“It is common accounting principle that if any entry appearing on the Asset Side of Balance Sheet is transferred to P & L A/c, the same will go on to reduce profit of the firm and never increase the profit of the firm. So, the observation made in reasons recorded for reopening assessment is without application of mind & without properly understanding the basic principles of accounting.”
8. The whole raison ‘de ‘tre for reopening assessment is the escapement of income. From the above facts, it was established that in either method of accounting, the total income would not have changed and the final figure would have remained the same. There was, therefore, no question of any under assessment and consequently there was no escapement of income. The Assessing Officer did not apply his mind and overlooked the simple accounting principle. The centripetal condition that there has to be an escapement of income is not fulfilled. The justification for reopening therefore falls to the ground.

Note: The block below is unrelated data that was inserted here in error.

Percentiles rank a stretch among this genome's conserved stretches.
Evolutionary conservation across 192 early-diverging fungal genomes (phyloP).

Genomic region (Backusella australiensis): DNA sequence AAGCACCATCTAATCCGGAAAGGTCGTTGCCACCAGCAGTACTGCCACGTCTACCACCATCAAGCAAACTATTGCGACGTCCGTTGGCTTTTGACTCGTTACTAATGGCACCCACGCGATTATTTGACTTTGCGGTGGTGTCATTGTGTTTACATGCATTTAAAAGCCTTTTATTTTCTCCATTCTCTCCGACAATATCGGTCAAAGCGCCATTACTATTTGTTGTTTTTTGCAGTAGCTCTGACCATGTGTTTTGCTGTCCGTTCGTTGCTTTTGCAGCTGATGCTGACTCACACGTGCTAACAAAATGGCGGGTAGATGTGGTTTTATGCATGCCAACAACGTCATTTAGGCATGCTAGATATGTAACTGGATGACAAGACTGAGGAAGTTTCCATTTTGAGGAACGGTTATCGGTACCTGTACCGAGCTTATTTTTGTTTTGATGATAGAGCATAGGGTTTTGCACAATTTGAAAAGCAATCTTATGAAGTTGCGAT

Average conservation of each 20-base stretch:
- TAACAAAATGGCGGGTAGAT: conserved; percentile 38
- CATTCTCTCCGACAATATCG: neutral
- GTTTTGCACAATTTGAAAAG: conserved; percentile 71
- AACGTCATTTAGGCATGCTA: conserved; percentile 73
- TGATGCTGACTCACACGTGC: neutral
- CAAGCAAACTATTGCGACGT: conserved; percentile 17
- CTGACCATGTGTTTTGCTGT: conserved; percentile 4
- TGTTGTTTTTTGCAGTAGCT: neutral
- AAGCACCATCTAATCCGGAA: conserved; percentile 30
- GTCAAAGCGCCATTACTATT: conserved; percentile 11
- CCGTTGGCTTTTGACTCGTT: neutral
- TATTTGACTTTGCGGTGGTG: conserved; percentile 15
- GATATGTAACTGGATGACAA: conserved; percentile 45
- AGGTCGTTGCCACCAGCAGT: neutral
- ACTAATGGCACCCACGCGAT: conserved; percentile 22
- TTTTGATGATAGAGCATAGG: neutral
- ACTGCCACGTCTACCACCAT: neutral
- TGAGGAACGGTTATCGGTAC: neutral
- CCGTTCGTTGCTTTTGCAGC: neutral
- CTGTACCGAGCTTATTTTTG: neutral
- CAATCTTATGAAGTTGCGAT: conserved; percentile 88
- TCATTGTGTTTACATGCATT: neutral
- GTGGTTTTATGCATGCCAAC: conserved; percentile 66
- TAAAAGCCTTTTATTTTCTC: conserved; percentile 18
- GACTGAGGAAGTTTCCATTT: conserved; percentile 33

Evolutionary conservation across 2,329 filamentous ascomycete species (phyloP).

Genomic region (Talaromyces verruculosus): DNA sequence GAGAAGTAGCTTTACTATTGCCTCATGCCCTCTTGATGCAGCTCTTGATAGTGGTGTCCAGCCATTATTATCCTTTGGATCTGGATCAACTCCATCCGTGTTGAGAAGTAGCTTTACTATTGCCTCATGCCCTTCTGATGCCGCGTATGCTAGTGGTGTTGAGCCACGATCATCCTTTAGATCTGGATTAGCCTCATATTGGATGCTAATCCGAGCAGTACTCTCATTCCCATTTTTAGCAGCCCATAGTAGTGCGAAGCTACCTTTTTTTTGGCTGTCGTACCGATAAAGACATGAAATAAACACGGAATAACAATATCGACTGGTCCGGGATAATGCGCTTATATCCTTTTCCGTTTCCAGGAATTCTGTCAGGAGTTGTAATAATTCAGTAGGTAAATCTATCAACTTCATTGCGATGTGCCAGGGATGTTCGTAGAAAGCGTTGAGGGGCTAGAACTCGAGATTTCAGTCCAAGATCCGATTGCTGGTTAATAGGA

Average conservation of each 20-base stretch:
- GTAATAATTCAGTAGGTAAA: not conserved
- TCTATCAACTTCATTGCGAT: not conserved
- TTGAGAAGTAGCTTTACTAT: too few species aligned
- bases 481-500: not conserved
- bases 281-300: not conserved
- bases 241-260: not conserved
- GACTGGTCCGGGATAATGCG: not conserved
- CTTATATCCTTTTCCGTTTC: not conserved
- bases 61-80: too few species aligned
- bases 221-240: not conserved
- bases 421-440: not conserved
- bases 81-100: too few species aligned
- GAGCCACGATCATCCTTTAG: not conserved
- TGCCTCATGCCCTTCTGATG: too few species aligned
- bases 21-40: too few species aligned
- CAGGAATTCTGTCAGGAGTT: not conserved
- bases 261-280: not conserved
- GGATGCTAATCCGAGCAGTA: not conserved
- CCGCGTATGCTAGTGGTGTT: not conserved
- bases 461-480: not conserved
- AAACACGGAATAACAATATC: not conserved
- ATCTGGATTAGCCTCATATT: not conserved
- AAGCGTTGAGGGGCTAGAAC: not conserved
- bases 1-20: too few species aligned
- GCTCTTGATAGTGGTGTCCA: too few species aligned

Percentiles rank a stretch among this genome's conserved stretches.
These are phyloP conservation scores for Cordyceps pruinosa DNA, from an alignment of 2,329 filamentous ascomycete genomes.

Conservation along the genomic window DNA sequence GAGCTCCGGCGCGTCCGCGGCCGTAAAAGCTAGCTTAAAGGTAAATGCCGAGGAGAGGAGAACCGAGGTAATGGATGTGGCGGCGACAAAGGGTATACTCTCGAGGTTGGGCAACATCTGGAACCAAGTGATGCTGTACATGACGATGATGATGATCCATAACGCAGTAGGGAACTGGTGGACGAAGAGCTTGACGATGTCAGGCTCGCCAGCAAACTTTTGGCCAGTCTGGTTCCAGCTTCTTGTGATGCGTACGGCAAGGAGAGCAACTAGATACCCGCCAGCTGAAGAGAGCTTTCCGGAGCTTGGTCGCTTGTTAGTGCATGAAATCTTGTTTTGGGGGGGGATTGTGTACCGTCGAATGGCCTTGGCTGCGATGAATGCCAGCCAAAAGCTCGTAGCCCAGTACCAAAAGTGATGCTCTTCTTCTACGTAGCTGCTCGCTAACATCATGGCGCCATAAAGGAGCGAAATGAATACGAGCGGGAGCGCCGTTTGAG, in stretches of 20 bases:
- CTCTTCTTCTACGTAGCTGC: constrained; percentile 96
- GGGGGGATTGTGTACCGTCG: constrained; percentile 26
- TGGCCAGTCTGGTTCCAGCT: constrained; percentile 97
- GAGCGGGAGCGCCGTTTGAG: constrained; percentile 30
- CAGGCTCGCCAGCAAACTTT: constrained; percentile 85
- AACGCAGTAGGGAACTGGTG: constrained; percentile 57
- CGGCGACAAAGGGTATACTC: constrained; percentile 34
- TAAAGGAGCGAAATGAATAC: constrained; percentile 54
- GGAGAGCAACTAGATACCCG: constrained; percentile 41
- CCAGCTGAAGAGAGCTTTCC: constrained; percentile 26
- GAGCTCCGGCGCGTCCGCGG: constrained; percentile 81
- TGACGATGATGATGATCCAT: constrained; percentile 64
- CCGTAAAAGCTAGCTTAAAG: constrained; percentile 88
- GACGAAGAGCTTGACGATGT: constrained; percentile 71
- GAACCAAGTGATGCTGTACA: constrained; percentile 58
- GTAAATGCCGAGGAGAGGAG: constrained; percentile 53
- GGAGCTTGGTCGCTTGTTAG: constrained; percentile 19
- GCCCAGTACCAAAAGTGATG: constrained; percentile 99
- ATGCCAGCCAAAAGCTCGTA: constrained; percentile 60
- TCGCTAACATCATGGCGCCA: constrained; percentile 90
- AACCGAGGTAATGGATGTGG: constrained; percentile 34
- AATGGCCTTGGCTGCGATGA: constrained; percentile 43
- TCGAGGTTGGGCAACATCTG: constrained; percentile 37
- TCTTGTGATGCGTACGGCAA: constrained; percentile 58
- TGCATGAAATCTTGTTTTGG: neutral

9. As a result of foregoing discussion and reasons, the impugned notice dated 30.03.2011 issued under section 148 of the Act by the respondent is held to be illegal and the same is hereby quashed and set aside. As the impugned notice is set aside, the consequences would follow to all subsequent actions/orders.
10. The petition is allowed without any order as to costs.